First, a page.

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Travel Resources

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Reader Interactions


  1. Mary says

    Ahh, wish I would have had this list before taking the Trans-Siberian a month ago (I went the opposite direction, though)…I did not pack nearly enough clothes and ended up being quite stinky when I got off the train in Irkutsk. And freezing cold in Ulaanbaatar. Also, I did not pack any food but fortunately ended up getting fed by two Russian guys and a grandmother for the first 5 days on the train! Platskartny is definitely the way to go.

    I think having your own thermos/cup is especially good for when you’re stuck on the train for multiple days – you can’t take a shower, but with the cup, you can mostly wash your hair in the sink.The borrowed glass cups are a bit large to fit under the sink spout but I had a smaller plastic cup that worked very well.

    • Rachel Vagabond Baker says

      great tip about the cup re washing hair Mary! I don’t care if I smell a bit but my hair gets nasty and greasy after a couple of days {esp with little fresh air}. I’ve been debating taking {my beloved} Batiste dry shampoo but it takes up valuable space, unlike my even more beloved Lush solid shampoo. I’m definitely going to get my longish hair cut to a short bob to make this easier too.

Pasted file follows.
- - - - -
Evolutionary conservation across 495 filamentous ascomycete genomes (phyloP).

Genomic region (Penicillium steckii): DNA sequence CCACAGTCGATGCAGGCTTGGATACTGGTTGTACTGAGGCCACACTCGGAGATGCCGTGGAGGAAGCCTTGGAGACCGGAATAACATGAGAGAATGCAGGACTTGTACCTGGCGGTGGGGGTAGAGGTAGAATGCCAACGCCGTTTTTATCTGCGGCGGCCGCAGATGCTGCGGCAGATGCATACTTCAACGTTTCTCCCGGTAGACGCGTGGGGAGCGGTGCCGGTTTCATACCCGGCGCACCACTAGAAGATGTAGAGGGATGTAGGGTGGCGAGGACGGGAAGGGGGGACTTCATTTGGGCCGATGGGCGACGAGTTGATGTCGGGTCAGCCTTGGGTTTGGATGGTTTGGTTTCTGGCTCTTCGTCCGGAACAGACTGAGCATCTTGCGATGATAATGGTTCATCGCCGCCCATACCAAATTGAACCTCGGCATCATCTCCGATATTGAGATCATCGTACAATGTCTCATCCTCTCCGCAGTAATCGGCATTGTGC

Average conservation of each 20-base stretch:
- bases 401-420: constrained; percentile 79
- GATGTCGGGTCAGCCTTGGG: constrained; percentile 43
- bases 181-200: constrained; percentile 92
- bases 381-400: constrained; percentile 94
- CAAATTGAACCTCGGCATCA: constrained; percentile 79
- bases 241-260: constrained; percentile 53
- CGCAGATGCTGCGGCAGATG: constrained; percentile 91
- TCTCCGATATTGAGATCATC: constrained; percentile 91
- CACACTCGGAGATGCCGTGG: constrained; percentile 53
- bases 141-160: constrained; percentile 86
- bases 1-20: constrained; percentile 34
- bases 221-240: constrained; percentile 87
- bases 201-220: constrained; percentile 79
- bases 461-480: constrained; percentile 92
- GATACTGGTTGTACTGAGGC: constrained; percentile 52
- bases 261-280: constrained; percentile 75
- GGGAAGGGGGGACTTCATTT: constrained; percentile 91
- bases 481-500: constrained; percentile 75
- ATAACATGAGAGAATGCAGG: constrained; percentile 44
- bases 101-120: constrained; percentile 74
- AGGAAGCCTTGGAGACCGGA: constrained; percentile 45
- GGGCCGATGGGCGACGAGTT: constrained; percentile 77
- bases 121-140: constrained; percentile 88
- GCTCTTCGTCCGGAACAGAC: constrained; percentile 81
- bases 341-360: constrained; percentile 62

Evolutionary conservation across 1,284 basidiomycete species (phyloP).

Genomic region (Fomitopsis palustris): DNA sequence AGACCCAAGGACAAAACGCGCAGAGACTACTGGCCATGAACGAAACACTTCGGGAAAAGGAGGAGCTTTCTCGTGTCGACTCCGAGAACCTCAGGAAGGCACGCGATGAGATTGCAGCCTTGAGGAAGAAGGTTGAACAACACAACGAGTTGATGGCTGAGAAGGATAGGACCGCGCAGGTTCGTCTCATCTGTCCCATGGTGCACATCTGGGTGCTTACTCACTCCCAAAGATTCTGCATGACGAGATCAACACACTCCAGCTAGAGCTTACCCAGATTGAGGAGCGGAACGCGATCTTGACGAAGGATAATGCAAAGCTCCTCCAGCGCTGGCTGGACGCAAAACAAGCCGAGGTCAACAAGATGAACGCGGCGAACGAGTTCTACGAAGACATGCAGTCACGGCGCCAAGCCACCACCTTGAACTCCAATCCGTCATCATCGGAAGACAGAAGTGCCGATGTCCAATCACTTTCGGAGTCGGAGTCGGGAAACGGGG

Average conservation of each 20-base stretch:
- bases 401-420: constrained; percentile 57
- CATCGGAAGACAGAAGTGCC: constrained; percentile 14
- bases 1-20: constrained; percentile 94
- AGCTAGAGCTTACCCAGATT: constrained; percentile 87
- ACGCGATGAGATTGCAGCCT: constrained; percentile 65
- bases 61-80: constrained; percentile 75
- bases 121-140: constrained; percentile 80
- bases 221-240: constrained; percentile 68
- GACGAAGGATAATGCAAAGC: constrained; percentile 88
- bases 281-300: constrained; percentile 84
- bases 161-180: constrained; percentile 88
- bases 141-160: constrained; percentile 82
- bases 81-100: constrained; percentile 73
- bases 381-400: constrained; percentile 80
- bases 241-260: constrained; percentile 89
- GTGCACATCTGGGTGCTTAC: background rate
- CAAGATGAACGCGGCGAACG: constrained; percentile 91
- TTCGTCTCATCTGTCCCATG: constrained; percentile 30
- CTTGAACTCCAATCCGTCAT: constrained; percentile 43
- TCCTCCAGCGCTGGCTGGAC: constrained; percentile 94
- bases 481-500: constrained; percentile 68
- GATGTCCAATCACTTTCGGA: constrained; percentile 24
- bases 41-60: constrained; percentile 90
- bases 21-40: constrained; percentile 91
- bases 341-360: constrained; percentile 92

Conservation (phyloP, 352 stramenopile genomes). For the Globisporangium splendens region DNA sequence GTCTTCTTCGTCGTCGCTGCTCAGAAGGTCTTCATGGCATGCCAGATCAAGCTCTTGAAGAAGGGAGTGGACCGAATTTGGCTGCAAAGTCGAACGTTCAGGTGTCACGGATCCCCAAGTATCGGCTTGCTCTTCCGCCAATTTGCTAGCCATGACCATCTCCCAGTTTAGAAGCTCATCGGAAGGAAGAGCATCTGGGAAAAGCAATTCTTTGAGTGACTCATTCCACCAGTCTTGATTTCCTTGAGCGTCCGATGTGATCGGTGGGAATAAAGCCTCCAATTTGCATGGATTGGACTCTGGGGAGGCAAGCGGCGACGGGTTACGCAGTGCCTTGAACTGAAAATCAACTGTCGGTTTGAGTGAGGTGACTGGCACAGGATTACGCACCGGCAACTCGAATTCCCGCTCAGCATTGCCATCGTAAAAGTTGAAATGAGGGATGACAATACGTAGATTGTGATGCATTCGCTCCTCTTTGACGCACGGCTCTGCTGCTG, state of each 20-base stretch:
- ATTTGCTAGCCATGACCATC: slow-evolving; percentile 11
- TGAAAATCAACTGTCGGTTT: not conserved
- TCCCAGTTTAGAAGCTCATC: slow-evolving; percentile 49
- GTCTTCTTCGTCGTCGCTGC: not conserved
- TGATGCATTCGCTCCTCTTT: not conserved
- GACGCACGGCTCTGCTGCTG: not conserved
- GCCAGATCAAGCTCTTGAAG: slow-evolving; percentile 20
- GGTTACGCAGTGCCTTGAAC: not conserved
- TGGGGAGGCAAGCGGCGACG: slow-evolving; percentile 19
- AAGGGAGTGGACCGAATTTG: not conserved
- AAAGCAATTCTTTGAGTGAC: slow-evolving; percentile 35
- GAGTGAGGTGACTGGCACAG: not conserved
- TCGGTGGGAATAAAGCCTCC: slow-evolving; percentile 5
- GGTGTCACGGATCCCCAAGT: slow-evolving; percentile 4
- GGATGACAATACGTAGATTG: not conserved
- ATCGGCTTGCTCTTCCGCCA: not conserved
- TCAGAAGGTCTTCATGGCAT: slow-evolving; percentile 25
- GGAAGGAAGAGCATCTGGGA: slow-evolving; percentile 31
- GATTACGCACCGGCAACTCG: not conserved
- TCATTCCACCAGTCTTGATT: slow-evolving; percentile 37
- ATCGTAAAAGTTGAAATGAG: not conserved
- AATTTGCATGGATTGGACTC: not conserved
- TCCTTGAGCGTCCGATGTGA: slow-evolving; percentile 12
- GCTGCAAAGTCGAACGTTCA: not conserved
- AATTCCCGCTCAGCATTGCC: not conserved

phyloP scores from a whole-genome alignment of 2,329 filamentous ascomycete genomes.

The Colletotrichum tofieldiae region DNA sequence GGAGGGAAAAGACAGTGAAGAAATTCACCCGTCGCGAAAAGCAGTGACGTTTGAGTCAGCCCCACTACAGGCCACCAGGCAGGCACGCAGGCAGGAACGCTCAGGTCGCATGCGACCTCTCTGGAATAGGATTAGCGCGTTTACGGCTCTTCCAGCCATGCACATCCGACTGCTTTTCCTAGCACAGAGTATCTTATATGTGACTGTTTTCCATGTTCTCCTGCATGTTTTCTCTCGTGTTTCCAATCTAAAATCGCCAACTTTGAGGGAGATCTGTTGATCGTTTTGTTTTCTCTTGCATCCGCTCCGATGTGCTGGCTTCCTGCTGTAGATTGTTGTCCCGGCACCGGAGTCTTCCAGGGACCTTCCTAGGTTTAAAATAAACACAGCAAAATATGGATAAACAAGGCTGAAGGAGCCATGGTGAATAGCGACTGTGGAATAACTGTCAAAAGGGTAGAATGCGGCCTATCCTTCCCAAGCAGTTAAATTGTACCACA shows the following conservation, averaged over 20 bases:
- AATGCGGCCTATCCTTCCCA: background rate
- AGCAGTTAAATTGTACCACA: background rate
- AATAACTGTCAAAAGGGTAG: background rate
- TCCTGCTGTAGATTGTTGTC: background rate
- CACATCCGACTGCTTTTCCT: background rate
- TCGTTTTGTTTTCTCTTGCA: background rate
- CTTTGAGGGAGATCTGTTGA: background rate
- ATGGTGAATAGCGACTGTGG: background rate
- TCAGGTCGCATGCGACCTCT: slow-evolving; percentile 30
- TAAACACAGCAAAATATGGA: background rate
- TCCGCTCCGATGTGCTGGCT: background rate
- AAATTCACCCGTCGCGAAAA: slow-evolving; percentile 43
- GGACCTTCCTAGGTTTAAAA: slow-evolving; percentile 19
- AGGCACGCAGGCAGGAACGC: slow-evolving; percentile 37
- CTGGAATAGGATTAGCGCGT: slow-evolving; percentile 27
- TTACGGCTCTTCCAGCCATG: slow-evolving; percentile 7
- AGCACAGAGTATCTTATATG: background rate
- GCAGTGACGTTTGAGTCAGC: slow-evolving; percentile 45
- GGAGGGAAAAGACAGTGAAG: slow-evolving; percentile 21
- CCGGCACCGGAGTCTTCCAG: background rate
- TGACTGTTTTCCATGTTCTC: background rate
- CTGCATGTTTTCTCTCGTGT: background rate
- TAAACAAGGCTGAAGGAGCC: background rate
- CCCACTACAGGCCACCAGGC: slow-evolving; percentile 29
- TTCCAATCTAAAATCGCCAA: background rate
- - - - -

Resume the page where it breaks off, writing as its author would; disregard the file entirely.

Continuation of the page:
2. Rachel Vagabond Baker says

    This is such a great post, and perfect for me. We’re travelling west to east this October and I’ve been pondering clothing/ temperatures etc. I’m packing light but I’ll probably end up shipping stuff home from China or Vietnam {such as my snow jacket, fleece, wooly socks etc}. I love the sarong curtain tip, I can’t believe this has never occurred to me before, I’ve done heaps of overnight trains! Maybe I just don’t care!

  3. Jamee says

    Might I add/reinforce the idea of packing lightly weight-wise. I went to Mongolia in the summer, lugging a near-50lb. suitcase on the train. My suitcase was not all clothes, and I am not an overpacker–I just needed supplies for teaching English. Thankfully, I was with many strong men who were more than willing to help lift my suitcase and put it in the high (and depending on your height, hard-to-reach) luggage racks.
    Also, in the summer with crowded trains, you may not be as privileged to have air conditioning. It may be cool where you board or get off of the train, but consider layering long sleeves, short sleeves, hoodies, or whatever you feel most comfortable in for traveling.
    One last thing: if you get on or off the train at a small village in Mongolia (i.e. not Ulaanbaatar), you will have very limited time…my fellow English teachers and I were told 2 minutes. Of course train officials will keep the train at the station until they see that you have gotten yourself and all of your belongings on/off the train, but just another emphasis on packing as lightly and as consolidated as possible! Just keep track of where you need to depart the train and be ready to move quickly at the train door when the train stops!